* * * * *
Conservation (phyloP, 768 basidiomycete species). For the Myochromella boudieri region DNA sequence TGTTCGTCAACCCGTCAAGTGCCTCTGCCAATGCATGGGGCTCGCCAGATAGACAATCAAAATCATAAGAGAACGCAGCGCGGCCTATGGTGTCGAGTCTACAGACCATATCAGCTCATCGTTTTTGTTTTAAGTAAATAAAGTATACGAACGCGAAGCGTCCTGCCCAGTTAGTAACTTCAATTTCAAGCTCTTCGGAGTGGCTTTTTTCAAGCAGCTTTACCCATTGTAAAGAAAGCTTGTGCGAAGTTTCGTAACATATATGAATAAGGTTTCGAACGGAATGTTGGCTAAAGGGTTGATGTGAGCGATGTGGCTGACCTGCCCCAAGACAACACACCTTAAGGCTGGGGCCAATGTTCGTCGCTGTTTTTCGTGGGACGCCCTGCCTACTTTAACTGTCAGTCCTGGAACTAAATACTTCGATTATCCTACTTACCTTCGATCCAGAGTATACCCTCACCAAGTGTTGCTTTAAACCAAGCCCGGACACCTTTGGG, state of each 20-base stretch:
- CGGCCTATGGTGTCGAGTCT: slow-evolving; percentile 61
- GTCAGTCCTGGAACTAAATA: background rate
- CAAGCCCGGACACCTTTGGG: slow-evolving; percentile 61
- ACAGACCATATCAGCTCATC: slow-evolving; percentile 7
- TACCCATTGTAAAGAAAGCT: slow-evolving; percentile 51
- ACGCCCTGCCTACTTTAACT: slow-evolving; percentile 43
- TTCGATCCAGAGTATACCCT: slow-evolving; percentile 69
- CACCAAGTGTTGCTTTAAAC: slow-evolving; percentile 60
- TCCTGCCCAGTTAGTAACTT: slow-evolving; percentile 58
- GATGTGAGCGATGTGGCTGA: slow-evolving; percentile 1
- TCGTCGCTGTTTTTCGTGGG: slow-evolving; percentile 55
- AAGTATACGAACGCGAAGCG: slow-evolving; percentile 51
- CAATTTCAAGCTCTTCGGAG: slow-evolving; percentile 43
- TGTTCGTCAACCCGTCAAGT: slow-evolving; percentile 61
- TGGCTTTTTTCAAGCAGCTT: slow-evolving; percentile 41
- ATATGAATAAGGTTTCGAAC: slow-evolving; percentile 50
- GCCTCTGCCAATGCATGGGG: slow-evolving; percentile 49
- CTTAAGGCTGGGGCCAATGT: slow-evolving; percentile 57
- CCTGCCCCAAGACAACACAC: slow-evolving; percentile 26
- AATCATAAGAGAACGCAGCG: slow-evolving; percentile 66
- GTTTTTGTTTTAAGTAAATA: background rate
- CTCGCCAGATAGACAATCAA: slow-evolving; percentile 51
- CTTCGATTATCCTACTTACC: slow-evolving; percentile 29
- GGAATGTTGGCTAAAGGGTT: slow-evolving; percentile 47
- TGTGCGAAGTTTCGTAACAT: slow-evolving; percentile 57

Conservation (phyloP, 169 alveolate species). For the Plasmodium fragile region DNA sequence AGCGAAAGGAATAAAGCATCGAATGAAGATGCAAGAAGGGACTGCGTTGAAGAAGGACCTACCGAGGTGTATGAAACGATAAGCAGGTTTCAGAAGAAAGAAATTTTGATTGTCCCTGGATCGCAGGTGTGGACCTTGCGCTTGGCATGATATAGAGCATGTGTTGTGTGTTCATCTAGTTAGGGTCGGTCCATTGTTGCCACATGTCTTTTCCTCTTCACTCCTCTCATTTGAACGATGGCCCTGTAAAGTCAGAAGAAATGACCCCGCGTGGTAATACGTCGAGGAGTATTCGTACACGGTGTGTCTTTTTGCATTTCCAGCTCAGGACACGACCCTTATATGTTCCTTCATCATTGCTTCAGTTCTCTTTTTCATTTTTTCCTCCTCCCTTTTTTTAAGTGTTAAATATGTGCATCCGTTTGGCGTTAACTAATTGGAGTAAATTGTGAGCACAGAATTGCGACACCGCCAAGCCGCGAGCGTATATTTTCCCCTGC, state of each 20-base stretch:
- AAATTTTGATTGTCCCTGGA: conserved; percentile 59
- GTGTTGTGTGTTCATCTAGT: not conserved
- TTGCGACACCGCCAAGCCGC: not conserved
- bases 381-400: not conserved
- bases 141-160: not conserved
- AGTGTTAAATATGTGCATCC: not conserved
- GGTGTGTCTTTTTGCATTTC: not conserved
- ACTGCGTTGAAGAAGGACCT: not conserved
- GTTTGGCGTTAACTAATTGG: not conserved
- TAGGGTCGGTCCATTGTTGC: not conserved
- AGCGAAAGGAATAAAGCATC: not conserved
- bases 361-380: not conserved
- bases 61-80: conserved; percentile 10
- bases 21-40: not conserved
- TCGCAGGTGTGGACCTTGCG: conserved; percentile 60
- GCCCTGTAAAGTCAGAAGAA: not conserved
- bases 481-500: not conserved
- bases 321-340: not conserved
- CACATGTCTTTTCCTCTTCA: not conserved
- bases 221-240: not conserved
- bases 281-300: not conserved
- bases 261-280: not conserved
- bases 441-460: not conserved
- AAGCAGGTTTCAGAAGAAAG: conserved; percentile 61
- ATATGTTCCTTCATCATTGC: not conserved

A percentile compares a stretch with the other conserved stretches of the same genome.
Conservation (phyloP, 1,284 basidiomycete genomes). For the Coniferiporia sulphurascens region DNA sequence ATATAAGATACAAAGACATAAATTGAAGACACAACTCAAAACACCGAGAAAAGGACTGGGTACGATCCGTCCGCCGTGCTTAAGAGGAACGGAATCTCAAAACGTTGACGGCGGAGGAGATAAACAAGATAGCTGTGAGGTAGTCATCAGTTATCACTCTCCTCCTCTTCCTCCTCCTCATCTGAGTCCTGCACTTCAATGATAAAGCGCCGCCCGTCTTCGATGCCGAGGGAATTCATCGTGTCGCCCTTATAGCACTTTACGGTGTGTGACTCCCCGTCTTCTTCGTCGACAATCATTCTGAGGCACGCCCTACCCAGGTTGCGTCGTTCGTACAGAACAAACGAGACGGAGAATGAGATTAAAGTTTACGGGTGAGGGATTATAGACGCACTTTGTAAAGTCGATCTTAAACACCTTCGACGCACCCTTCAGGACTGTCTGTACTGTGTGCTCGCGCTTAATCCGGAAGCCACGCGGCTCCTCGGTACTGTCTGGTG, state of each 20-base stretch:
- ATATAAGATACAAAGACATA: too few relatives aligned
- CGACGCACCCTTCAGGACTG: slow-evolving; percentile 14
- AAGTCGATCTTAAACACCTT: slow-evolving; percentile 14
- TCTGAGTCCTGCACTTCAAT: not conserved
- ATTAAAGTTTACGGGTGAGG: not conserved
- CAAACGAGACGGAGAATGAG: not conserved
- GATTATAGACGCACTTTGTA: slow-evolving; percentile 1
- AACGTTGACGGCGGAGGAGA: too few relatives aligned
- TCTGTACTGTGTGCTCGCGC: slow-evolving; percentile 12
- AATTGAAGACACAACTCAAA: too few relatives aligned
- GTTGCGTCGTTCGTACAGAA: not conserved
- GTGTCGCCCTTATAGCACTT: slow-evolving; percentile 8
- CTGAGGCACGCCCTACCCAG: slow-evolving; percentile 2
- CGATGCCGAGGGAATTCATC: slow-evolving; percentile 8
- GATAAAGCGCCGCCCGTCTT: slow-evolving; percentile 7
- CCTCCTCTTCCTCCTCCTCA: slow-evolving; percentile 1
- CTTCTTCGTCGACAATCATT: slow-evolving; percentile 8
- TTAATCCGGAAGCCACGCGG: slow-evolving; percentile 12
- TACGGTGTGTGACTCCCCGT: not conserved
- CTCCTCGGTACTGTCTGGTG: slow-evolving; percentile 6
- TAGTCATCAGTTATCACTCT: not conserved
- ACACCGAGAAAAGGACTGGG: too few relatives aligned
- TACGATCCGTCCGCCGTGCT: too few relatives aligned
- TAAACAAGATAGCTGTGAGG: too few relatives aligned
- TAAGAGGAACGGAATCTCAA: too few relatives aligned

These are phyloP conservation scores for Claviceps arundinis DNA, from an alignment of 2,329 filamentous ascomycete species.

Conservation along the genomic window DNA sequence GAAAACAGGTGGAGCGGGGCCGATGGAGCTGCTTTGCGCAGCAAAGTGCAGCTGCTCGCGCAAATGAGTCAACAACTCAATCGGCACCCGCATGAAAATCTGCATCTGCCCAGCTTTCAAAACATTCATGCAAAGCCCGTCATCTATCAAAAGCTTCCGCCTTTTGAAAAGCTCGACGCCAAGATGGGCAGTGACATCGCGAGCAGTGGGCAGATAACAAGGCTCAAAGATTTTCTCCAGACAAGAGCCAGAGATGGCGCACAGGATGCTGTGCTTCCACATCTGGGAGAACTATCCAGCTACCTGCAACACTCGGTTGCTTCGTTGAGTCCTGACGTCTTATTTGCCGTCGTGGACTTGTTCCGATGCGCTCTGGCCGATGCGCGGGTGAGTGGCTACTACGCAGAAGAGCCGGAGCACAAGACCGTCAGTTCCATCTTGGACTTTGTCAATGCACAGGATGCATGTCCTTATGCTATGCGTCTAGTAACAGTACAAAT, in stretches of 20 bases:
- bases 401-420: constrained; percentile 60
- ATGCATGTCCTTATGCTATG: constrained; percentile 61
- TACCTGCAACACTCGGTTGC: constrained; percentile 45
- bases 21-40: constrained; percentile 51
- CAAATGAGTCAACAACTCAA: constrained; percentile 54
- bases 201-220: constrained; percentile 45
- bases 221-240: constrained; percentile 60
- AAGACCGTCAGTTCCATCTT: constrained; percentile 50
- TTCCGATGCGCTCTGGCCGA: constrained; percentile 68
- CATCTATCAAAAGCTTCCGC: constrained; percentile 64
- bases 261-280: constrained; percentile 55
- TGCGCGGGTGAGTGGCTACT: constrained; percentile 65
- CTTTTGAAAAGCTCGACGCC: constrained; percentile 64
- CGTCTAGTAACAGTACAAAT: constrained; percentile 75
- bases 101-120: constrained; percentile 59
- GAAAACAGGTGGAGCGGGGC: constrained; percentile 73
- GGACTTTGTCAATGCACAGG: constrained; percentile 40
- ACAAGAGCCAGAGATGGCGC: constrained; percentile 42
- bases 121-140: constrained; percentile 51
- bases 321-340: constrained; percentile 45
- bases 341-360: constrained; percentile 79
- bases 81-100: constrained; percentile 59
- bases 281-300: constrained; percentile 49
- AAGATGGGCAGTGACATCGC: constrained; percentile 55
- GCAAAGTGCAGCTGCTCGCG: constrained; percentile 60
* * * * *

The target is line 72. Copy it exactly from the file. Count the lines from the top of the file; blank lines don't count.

- TTAATCCGGAAGCCACGCGG: slow-evolving; percentile 12